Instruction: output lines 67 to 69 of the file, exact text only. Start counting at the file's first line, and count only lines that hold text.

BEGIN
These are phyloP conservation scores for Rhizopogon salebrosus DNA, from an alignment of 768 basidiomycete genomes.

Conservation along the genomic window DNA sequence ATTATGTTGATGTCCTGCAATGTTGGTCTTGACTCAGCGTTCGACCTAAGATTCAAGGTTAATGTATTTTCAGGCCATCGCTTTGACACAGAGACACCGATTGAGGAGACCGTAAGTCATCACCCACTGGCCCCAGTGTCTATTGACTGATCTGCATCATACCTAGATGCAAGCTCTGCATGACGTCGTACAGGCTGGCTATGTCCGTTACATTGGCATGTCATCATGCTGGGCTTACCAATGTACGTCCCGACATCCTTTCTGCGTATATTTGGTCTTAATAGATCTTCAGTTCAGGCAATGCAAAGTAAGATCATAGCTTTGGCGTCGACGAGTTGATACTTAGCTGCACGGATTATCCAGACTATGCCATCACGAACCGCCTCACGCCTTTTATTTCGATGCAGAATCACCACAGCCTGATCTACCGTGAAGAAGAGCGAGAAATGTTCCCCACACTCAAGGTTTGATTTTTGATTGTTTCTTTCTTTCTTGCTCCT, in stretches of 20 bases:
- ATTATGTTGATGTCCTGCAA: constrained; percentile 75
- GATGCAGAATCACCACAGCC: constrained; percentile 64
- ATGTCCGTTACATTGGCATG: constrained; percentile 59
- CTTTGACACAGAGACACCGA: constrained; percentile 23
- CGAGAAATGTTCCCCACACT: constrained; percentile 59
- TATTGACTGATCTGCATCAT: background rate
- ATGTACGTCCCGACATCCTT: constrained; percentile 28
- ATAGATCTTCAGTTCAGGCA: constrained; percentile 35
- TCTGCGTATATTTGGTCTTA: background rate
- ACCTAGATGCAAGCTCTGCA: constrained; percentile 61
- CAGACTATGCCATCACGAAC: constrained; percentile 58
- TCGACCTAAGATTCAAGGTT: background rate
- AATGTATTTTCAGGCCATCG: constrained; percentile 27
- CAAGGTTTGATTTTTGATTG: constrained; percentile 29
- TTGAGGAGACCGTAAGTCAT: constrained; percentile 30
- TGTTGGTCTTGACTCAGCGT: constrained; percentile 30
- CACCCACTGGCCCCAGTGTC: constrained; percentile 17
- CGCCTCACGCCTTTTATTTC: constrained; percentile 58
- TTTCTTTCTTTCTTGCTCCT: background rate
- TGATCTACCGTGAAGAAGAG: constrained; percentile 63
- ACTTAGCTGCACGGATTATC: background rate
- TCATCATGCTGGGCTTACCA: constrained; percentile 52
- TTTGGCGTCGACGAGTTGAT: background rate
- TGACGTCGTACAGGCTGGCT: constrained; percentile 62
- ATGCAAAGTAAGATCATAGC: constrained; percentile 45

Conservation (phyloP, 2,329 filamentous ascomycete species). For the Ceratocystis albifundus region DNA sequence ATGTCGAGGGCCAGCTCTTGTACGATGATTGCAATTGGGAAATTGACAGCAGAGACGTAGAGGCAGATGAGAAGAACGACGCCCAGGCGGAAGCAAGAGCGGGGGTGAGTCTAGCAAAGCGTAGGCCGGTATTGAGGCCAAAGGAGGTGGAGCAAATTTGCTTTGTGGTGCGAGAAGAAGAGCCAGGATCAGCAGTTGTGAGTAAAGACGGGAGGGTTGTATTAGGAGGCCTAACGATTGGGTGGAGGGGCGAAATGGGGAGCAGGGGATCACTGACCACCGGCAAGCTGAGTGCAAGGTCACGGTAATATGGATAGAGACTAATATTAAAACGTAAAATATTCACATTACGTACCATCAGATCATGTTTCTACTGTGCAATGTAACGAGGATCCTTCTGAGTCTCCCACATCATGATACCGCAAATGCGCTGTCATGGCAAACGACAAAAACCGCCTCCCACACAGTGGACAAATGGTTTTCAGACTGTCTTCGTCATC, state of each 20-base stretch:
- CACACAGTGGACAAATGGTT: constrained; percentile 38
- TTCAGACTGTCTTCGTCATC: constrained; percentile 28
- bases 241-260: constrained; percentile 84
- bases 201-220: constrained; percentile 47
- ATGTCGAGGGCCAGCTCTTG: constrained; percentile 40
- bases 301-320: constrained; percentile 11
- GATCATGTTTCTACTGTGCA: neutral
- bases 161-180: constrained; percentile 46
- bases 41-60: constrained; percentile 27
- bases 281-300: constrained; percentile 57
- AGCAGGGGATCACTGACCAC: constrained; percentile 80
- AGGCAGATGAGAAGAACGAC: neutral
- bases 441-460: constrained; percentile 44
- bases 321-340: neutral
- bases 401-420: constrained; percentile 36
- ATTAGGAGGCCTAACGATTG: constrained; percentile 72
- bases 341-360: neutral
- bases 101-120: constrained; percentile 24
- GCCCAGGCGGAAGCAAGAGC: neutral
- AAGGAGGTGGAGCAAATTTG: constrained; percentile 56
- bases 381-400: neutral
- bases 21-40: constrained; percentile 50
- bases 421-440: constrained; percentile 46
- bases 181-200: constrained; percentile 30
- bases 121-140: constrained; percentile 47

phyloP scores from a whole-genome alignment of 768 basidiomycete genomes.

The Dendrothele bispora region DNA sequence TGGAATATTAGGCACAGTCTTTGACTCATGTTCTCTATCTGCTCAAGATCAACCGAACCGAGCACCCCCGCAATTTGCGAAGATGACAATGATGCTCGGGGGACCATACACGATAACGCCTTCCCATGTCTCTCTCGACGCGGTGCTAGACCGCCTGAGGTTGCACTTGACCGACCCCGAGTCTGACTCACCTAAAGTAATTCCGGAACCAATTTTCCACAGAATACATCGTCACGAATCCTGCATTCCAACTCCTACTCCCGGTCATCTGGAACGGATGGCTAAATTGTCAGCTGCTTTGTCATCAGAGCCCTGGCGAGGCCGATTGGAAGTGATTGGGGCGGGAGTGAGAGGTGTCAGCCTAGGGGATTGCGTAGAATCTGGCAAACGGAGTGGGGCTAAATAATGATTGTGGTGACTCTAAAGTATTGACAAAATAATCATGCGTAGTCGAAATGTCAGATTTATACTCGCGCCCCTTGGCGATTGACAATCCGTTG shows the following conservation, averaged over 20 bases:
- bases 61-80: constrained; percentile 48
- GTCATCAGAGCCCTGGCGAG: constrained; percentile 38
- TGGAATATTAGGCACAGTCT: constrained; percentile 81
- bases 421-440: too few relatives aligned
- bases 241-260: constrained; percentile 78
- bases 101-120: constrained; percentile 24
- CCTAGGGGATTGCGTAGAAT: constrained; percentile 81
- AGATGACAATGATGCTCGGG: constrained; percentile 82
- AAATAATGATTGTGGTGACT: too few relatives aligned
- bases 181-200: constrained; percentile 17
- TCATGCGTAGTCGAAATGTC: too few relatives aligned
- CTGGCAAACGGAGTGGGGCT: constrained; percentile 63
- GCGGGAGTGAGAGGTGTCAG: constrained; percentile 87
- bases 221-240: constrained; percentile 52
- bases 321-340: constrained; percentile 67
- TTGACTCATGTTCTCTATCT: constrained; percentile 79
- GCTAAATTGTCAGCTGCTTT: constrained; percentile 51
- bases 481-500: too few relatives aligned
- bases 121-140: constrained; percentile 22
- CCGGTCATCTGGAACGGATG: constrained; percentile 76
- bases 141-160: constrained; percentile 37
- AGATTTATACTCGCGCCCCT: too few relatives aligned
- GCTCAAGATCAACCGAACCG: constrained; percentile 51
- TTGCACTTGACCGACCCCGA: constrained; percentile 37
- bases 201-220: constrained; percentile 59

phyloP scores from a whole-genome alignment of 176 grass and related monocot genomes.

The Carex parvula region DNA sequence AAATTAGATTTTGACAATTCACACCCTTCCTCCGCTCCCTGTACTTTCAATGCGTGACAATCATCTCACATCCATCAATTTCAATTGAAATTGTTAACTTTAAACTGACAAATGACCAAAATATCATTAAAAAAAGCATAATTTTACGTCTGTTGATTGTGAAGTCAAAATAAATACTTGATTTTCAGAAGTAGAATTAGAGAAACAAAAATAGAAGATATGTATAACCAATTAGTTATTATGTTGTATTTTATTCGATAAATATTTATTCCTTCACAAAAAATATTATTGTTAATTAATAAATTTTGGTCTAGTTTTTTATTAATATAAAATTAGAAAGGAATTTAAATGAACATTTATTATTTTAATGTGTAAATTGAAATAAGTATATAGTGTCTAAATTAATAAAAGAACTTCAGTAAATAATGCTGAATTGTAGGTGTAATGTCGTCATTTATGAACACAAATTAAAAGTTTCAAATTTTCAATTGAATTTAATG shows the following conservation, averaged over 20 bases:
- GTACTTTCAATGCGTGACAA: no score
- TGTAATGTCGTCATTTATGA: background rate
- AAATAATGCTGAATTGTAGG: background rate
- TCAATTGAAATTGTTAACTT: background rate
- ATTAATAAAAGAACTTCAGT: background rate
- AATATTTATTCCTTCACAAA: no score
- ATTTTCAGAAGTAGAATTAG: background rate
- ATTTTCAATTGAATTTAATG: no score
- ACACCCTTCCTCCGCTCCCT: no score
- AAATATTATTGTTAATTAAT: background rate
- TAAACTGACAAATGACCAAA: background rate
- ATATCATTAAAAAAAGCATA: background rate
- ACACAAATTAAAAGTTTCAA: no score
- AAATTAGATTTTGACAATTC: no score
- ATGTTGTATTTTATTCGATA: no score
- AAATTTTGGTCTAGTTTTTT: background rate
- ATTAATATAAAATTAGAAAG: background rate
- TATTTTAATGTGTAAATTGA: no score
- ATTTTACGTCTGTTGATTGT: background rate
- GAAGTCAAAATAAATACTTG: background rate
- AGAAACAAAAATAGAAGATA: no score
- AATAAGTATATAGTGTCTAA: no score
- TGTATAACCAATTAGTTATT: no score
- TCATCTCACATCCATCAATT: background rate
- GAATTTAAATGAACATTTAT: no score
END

- CTGGCAAACGGAGTGGGGCT: constrained; percentile 63
- GCGGGAGTGAGAGGTGTCAG: constrained; percentile 87
- bases 221-240: constrained; percentile 52